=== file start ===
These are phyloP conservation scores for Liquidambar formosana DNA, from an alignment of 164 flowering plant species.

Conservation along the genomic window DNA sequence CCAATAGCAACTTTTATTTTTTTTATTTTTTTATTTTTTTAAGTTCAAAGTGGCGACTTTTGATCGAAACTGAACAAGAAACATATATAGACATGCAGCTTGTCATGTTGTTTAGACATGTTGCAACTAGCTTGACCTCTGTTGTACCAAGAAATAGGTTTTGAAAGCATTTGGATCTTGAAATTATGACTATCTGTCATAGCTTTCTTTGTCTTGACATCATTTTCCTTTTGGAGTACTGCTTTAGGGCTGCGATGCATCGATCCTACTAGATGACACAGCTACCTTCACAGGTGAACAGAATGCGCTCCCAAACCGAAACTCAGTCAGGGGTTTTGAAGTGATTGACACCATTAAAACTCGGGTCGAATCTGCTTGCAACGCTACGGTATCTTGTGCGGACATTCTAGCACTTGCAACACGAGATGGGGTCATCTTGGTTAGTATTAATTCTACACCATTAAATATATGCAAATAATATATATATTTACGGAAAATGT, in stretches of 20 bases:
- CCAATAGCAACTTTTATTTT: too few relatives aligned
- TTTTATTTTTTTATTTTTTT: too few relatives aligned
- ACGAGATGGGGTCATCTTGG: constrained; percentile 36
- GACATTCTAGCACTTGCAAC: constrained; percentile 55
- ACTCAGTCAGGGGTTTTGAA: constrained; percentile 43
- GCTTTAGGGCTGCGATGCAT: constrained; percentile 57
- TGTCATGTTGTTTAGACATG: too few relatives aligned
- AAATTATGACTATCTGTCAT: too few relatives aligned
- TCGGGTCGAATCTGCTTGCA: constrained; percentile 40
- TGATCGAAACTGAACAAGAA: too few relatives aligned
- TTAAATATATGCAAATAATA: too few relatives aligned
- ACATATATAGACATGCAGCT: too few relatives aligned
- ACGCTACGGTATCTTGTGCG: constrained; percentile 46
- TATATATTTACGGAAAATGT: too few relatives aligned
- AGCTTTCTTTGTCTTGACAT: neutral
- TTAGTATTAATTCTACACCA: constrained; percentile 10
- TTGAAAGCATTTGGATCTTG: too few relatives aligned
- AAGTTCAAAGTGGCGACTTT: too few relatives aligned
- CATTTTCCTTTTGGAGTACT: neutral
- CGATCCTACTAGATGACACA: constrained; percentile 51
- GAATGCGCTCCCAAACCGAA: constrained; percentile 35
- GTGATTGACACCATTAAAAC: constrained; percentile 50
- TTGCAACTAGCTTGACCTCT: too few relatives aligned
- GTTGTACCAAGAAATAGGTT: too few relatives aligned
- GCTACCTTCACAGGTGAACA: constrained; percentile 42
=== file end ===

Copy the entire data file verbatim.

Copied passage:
These are phyloP conservation scores for Liquidambar formosana DNA, from an alignment of 164 flowering plant species.

Conservation along the genomic window DNA sequence CCAATAGCAACTTTTATTTTTTTTATTTTTTTATTTTTTTAAGTTCAAAGTGGCGACTTTTGATCGAAACTGAACAAGAAACATATATAGACATGCAGCTTGTCATGTTGTTTAGACATGTTGCAACTAGCTTGACCTCTGTTGTACCAAGAAATAGGTTTTGAAAGCATTTGGATCTTGAAATTATGACTATCTGTCATAGCTTTCTTTGTCTTGACATCATTTTCCTTTTGGAGTACTGCTTTAGGGCTGCGATGCATCGATCCTACTAGATGACACAGCTACCTTCACAGGTGAACAGAATGCGCTCCCAAACCGAAACTCAGTCAGGGGTTTTGAAGTGATTGACACCATTAAAACTCGGGTCGAATCTGCTTGCAACGCTACGGTATCTTGTGCGGACATTCTAGCACTTGCAACACGAGATGGGGTCATCTTGGTTAGTATTAATTCTACACCATTAAATATATGCAAATAATATATATATTTACGGAAAATGT, in stretches of 20 bases:
- CCAATAGCAACTTTTATTTT: too few relatives aligned
- TTTTATTTTTTTATTTTTTT: too few relatives aligned
- ACGAGATGGGGTCATCTTGG: constrained; percentile 36
- GACATTCTAGCACTTGCAAC: constrained; percentile 55
- ACTCAGTCAGGGGTTTTGAA: constrained; percentile 43
- GCTTTAGGGCTGCGATGCAT: constrained; percentile 57
- TGTCATGTTGTTTAGACATG: too few relatives aligned
- AAATTATGACTATCTGTCAT: too few relatives aligned
- TCGGGTCGAATCTGCTTGCA: constrained; percentile 40
- TGATCGAAACTGAACAAGAA: too few relatives aligned
- TTAAATATATGCAAATAATA: too few relatives aligned
- ACATATATAGACATGCAGCT: too few relatives aligned
- ACGCTACGGTATCTTGTGCG: constrained; percentile 46
- TATATATTTACGGAAAATGT: too few relatives aligned
- AGCTTTCTTTGTCTTGACAT: neutral
- TTAGTATTAATTCTACACCA: constrained; percentile 10
- TTGAAAGCATTTGGATCTTG: too few relatives aligned
- AAGTTCAAAGTGGCGACTTT: too few relatives aligned
- CATTTTCCTTTTGGAGTACT: neutral
- CGATCCTACTAGATGACACA: constrained; percentile 51
- GAATGCGCTCCCAAACCGAA: constrained; percentile 35
- GTGATTGACACCATTAAAAC: constrained; percentile 50
- TTGCAACTAGCTTGACCTCT: too few relatives aligned
- GTTGTACCAAGAAATAGGTT: too few relatives aligned
- GCTACCTTCACAGGTGAACA: constrained; percentile 42